Through user interview, we saw teachers tended to group students by knowledge and family background (parents’ work and cultural level). Other grouping criteria included learning capability, performance change, parents’ coordination, parents’ background, etc. Therefore, we set up a grouping mechanism to allow the teacher to perform grouping using the mobile app. The teacher now can group students and parents using a familiar method while seeing the whole picture.:

    - Automatic grouping based on available data: Performance (ABCDEF) and Progress (Up/Down).

    - Detailed grouping based on the teacher’s preferences: parents’ coordination (eager to coordinate, not eager, no coordination); parents’ request for key focus (Y/N)

    To allow the teacher an overall view

    Taking into account the need by the teacher to know the overall picture, S.LAB offered an overall view to the teacher in the first interface of the communication module.

    To allow the teacher to easily locate those he/she wants to find

    Through user interface, S.LAB understood the teacher would have more detailed communications for student segments. The teacher would like to communicate with students of different knowledge levels about quiz of certain difficulty levels. In some cases, the same information should be communicated to different parents in different ways. We set up mechanisms for the teacher to filter out parents and locate the exact communication target. Thus, we helped to ensure effective communication.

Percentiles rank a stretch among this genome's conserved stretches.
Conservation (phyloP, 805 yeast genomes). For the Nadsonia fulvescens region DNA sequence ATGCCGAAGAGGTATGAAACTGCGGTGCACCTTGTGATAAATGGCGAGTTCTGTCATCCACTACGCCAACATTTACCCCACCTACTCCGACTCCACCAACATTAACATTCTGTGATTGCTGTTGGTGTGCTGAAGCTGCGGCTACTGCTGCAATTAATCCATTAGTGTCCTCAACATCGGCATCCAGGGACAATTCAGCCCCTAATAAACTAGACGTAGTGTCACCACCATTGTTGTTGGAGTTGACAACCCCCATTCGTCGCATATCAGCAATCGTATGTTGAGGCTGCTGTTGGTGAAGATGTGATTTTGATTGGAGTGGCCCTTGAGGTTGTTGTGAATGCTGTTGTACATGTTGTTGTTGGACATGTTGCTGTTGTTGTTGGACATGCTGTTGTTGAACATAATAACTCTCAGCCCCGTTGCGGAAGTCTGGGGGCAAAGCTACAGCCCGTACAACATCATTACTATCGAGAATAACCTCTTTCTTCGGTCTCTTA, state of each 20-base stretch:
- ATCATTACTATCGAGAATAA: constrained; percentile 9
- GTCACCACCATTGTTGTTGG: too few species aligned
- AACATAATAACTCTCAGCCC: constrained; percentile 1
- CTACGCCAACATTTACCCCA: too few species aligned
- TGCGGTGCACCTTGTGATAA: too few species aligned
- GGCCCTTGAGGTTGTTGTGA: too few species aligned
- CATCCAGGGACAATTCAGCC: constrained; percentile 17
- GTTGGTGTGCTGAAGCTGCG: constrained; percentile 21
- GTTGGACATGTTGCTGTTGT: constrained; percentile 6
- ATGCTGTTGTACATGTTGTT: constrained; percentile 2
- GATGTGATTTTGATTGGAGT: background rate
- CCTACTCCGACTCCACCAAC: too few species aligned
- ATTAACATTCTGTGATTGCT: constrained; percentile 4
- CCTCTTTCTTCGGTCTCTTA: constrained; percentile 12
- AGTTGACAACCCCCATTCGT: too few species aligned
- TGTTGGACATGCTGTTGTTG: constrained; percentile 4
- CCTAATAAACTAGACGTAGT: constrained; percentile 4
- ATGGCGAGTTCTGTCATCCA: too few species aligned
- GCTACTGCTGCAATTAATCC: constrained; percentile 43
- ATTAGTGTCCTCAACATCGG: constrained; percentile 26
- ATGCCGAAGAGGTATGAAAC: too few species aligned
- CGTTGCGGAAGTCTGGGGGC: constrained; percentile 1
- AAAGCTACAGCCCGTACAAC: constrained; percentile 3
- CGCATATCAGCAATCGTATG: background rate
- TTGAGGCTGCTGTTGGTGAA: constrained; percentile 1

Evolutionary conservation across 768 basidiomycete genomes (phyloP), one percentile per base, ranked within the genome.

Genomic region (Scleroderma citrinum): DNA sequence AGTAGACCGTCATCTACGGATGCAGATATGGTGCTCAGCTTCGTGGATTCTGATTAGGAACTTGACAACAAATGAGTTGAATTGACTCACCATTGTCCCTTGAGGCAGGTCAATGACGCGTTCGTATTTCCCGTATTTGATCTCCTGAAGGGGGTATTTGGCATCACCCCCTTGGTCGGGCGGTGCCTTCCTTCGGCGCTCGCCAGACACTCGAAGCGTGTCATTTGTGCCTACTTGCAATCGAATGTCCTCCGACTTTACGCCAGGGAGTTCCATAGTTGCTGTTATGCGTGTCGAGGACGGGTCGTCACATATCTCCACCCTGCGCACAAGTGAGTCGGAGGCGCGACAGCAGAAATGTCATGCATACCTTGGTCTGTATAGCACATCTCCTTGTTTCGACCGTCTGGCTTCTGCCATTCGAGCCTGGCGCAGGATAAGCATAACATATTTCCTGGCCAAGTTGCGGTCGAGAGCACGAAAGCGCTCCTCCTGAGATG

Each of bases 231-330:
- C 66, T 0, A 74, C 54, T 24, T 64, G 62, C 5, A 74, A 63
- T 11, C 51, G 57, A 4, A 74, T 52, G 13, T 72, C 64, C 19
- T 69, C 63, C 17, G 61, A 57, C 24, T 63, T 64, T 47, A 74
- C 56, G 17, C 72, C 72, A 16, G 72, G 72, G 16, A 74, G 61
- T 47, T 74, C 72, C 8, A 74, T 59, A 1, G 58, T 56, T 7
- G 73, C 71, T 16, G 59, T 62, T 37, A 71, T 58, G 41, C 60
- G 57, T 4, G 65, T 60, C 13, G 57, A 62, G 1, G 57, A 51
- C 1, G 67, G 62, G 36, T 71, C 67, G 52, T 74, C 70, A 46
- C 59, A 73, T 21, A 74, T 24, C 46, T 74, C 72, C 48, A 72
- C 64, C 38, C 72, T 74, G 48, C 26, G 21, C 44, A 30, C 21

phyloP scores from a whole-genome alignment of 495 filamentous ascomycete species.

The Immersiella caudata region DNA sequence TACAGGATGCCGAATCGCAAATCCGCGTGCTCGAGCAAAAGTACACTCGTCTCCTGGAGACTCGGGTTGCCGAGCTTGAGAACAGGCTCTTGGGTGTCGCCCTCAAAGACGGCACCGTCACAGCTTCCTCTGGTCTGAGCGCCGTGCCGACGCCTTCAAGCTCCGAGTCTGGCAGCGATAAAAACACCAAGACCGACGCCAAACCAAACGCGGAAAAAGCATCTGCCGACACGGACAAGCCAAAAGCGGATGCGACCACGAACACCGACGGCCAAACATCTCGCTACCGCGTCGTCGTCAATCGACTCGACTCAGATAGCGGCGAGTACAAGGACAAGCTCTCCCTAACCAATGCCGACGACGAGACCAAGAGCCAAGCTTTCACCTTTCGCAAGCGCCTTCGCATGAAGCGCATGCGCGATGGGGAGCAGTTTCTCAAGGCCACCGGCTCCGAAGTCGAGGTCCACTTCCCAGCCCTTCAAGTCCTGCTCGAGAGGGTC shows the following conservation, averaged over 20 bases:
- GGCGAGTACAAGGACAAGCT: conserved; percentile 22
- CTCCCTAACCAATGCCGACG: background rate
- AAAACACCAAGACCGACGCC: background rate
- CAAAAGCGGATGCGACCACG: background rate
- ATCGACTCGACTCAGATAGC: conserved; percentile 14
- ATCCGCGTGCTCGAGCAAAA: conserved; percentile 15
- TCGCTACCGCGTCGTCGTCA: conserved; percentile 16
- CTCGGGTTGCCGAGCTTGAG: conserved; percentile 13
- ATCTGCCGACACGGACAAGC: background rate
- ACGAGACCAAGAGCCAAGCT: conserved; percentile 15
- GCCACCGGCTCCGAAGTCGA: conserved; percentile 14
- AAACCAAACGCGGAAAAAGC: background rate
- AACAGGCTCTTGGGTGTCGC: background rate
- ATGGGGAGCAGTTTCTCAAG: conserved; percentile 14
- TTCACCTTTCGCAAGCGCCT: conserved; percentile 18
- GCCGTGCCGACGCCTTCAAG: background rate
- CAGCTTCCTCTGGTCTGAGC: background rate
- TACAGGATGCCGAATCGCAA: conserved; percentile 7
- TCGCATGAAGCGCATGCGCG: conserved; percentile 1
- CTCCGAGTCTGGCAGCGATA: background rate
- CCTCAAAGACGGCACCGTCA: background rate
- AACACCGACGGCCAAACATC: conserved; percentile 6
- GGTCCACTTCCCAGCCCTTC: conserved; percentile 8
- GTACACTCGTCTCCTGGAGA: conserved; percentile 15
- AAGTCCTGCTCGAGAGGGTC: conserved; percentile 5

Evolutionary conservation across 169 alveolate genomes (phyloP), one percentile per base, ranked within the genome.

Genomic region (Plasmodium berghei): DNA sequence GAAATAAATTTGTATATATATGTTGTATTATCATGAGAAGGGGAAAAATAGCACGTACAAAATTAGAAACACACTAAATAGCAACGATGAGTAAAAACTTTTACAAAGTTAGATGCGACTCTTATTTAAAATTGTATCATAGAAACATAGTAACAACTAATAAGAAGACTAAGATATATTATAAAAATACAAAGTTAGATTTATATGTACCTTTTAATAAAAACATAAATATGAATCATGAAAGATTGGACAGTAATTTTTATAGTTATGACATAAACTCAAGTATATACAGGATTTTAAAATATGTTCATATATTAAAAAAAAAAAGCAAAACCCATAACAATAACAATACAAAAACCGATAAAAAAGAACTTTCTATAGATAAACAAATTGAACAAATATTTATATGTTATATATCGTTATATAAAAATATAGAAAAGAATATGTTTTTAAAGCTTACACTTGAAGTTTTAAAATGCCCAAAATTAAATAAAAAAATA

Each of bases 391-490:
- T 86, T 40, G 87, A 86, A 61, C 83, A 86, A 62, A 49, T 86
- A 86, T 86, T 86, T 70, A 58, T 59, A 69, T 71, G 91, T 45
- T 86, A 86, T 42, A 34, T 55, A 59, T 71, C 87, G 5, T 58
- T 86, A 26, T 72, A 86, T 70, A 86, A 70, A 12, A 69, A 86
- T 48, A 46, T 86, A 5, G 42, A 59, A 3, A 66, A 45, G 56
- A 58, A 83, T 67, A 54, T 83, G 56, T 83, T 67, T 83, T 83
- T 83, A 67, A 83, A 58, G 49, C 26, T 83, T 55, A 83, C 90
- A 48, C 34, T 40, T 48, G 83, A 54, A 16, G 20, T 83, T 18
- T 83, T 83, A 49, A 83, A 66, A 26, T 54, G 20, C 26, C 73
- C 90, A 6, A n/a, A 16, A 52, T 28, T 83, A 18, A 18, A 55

The above case proves again that the key to design is to have a very clear understanding of the case, instead of design work to generate impressive formats. Product design is different from appearance design. When it comes to appearance design or providing service, the target is often clear cut. Therefore, the work is strictly on the implementation level. Such work is best done by industrial/visual designers. However, when it comes to product/service innovation, the question is not clear cut. We are dealing with design strategy now. We need the capacity to do analysis. Therefore, the team consists mainly of design researchers and anthropologists. The Design X Theory of S.LAB combines product design and design strategy to ensure a complete success of innovative strategy.